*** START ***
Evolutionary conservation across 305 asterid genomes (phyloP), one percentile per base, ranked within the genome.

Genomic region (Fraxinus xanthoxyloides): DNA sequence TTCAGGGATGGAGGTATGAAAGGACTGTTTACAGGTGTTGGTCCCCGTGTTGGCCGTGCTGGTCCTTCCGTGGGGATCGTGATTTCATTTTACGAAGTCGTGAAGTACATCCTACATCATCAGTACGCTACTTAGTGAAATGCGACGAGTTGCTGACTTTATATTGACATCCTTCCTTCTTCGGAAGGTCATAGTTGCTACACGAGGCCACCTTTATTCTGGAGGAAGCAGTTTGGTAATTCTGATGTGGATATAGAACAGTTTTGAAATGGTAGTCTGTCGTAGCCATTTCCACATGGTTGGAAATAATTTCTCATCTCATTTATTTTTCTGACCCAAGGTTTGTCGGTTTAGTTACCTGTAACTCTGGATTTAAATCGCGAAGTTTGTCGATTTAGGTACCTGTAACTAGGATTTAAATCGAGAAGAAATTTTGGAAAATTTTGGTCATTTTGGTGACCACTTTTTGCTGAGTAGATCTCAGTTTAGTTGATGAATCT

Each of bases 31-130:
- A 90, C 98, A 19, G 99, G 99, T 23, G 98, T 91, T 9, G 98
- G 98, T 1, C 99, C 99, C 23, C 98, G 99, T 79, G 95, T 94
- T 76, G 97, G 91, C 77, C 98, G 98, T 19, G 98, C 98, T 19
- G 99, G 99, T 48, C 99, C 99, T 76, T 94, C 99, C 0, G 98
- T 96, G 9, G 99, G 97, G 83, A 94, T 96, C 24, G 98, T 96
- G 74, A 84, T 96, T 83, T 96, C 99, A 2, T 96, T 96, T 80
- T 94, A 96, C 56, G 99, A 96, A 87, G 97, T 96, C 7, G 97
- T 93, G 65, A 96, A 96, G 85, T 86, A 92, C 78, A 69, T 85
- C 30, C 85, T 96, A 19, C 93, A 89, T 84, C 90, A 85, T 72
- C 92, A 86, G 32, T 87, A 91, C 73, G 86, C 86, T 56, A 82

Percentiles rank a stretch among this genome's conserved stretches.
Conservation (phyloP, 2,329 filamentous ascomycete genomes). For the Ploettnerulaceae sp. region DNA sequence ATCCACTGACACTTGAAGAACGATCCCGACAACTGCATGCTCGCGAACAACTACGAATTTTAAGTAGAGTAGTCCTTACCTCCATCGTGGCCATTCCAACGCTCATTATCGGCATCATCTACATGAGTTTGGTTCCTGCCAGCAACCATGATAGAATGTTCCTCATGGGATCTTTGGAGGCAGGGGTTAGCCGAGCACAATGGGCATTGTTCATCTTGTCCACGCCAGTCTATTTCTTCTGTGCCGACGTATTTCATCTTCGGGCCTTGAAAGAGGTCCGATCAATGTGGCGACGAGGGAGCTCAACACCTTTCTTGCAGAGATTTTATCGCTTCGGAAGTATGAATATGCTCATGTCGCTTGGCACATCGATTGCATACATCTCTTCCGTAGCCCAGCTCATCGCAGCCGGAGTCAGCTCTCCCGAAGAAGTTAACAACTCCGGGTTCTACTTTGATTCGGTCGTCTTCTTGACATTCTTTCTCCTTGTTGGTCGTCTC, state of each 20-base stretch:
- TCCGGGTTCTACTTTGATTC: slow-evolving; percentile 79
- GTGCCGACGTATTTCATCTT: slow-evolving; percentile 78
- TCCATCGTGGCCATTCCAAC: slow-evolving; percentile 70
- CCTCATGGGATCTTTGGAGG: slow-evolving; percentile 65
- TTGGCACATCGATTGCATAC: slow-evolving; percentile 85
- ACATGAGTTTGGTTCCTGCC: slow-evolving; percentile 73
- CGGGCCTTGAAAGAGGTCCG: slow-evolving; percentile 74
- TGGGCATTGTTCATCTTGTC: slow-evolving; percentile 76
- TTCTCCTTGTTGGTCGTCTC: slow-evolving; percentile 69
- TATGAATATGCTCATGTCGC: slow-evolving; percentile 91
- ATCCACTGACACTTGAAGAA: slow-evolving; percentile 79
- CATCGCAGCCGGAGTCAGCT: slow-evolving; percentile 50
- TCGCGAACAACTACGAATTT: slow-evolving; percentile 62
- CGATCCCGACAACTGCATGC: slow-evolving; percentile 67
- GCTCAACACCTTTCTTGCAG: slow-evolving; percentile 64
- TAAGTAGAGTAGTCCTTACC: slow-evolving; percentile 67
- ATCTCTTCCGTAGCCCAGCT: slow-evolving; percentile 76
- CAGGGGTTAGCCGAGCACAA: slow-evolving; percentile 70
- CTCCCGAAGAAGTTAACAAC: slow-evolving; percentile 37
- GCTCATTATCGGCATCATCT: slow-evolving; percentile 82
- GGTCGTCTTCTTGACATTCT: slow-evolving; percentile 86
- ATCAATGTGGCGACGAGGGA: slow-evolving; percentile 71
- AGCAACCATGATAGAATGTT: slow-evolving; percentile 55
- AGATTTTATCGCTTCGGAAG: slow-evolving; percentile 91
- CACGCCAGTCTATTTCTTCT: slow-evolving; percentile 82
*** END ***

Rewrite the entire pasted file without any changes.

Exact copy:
Evolutionary conservation across 305 asterid genomes (phyloP), one percentile per base, ranked within the genome.

Genomic region (Fraxinus xanthoxyloides): DNA sequence TTCAGGGATGGAGGTATGAAAGGACTGTTTACAGGTGTTGGTCCCCGTGTTGGCCGTGCTGGTCCTTCCGTGGGGATCGTGATTTCATTTTACGAAGTCGTGAAGTACATCCTACATCATCAGTACGCTACTTAGTGAAATGCGACGAGTTGCTGACTTTATATTGACATCCTTCCTTCTTCGGAAGGTCATAGTTGCTACACGAGGCCACCTTTATTCTGGAGGAAGCAGTTTGGTAATTCTGATGTGGATATAGAACAGTTTTGAAATGGTAGTCTGTCGTAGCCATTTCCACATGGTTGGAAATAATTTCTCATCTCATTTATTTTTCTGACCCAAGGTTTGTCGGTTTAGTTACCTGTAACTCTGGATTTAAATCGCGAAGTTTGTCGATTTAGGTACCTGTAACTAGGATTTAAATCGAGAAGAAATTTTGGAAAATTTTGGTCATTTTGGTGACCACTTTTTGCTGAGTAGATCTCAGTTTAGTTGATGAATCT

Each of bases 31-130:
- A 90, C 98, A 19, G 99, G 99, T 23, G 98, T 91, T 9, G 98
- G 98, T 1, C 99, C 99, C 23, C 98, G 99, T 79, G 95, T 94
- T 76, G 97, G 91, C 77, C 98, G 98, T 19, G 98, C 98, T 19
- G 99, G 99, T 48, C 99, C 99, T 76, T 94, C 99, C 0, G 98
- T 96, G 9, G 99, G 97, G 83, A 94, T 96, C 24, G 98, T 96
- G 74, A 84, T 96, T 83, T 96, C 99, A 2, T 96, T 96, T 80
- T 94, A 96, C 56, G 99, A 96, A 87, G 97, T 96, C 7, G 97
- T 93, G 65, A 96, A 96, G 85, T 86, A 92, C 78, A 69, T 85
- C 30, C 85, T 96, A 19, C 93, A 89, T 84, C 90, A 85, T 72
- C 92, A 86, G 32, T 87, A 91, C 73, G 86, C 86, T 56, A 82

Percentiles rank a stretch among this genome's conserved stretches.
Conservation (phyloP, 2,329 filamentous ascomycete genomes). For the Ploettnerulaceae sp. region DNA sequence ATCCACTGACACTTGAAGAACGATCCCGACAACTGCATGCTCGCGAACAACTACGAATTTTAAGTAGAGTAGTCCTTACCTCCATCGTGGCCATTCCAACGCTCATTATCGGCATCATCTACATGAGTTTGGTTCCTGCCAGCAACCATGATAGAATGTTCCTCATGGGATCTTTGGAGGCAGGGGTTAGCCGAGCACAATGGGCATTGTTCATCTTGTCCACGCCAGTCTATTTCTTCTGTGCCGACGTATTTCATCTTCGGGCCTTGAAAGAGGTCCGATCAATGTGGCGACGAGGGAGCTCAACACCTTTCTTGCAGAGATTTTATCGCTTCGGAAGTATGAATATGCTCATGTCGCTTGGCACATCGATTGCATACATCTCTTCCGTAGCCCAGCTCATCGCAGCCGGAGTCAGCTCTCCCGAAGAAGTTAACAACTCCGGGTTCTACTTTGATTCGGTCGTCTTCTTGACATTCTTTCTCCTTGTTGGTCGTCTC, state of each 20-base stretch:
- TCCGGGTTCTACTTTGATTC: slow-evolving; percentile 79
- GTGCCGACGTATTTCATCTT: slow-evolving; percentile 78
- TCCATCGTGGCCATTCCAAC: slow-evolving; percentile 70
- CCTCATGGGATCTTTGGAGG: slow-evolving; percentile 65
- TTGGCACATCGATTGCATAC: slow-evolving; percentile 85
- ACATGAGTTTGGTTCCTGCC: slow-evolving; percentile 73
- CGGGCCTTGAAAGAGGTCCG: slow-evolving; percentile 74
- TGGGCATTGTTCATCTTGTC: slow-evolving; percentile 76
- TTCTCCTTGTTGGTCGTCTC: slow-evolving; percentile 69
- TATGAATATGCTCATGTCGC: slow-evolving; percentile 91
- ATCCACTGACACTTGAAGAA: slow-evolving; percentile 79
- CATCGCAGCCGGAGTCAGCT: slow-evolving; percentile 50
- TCGCGAACAACTACGAATTT: slow-evolving; percentile 62
- CGATCCCGACAACTGCATGC: slow-evolving; percentile 67
- GCTCAACACCTTTCTTGCAG: slow-evolving; percentile 64
- TAAGTAGAGTAGTCCTTACC: slow-evolving; percentile 67
- ATCTCTTCCGTAGCCCAGCT: slow-evolving; percentile 76
- CAGGGGTTAGCCGAGCACAA: slow-evolving; percentile 70
- CTCCCGAAGAAGTTAACAAC: slow-evolving; percentile 37
- GCTCATTATCGGCATCATCT: slow-evolving; percentile 82
- GGTCGTCTTCTTGACATTCT: slow-evolving; percentile 86
- ATCAATGTGGCGACGAGGGA: slow-evolving; percentile 71
- AGCAACCATGATAGAATGTT: slow-evolving; percentile 55
- AGATTTTATCGCTTCGGAAG: slow-evolving; percentile 91
- CACGCCAGTCTATTTCTTCT: slow-evolving; percentile 82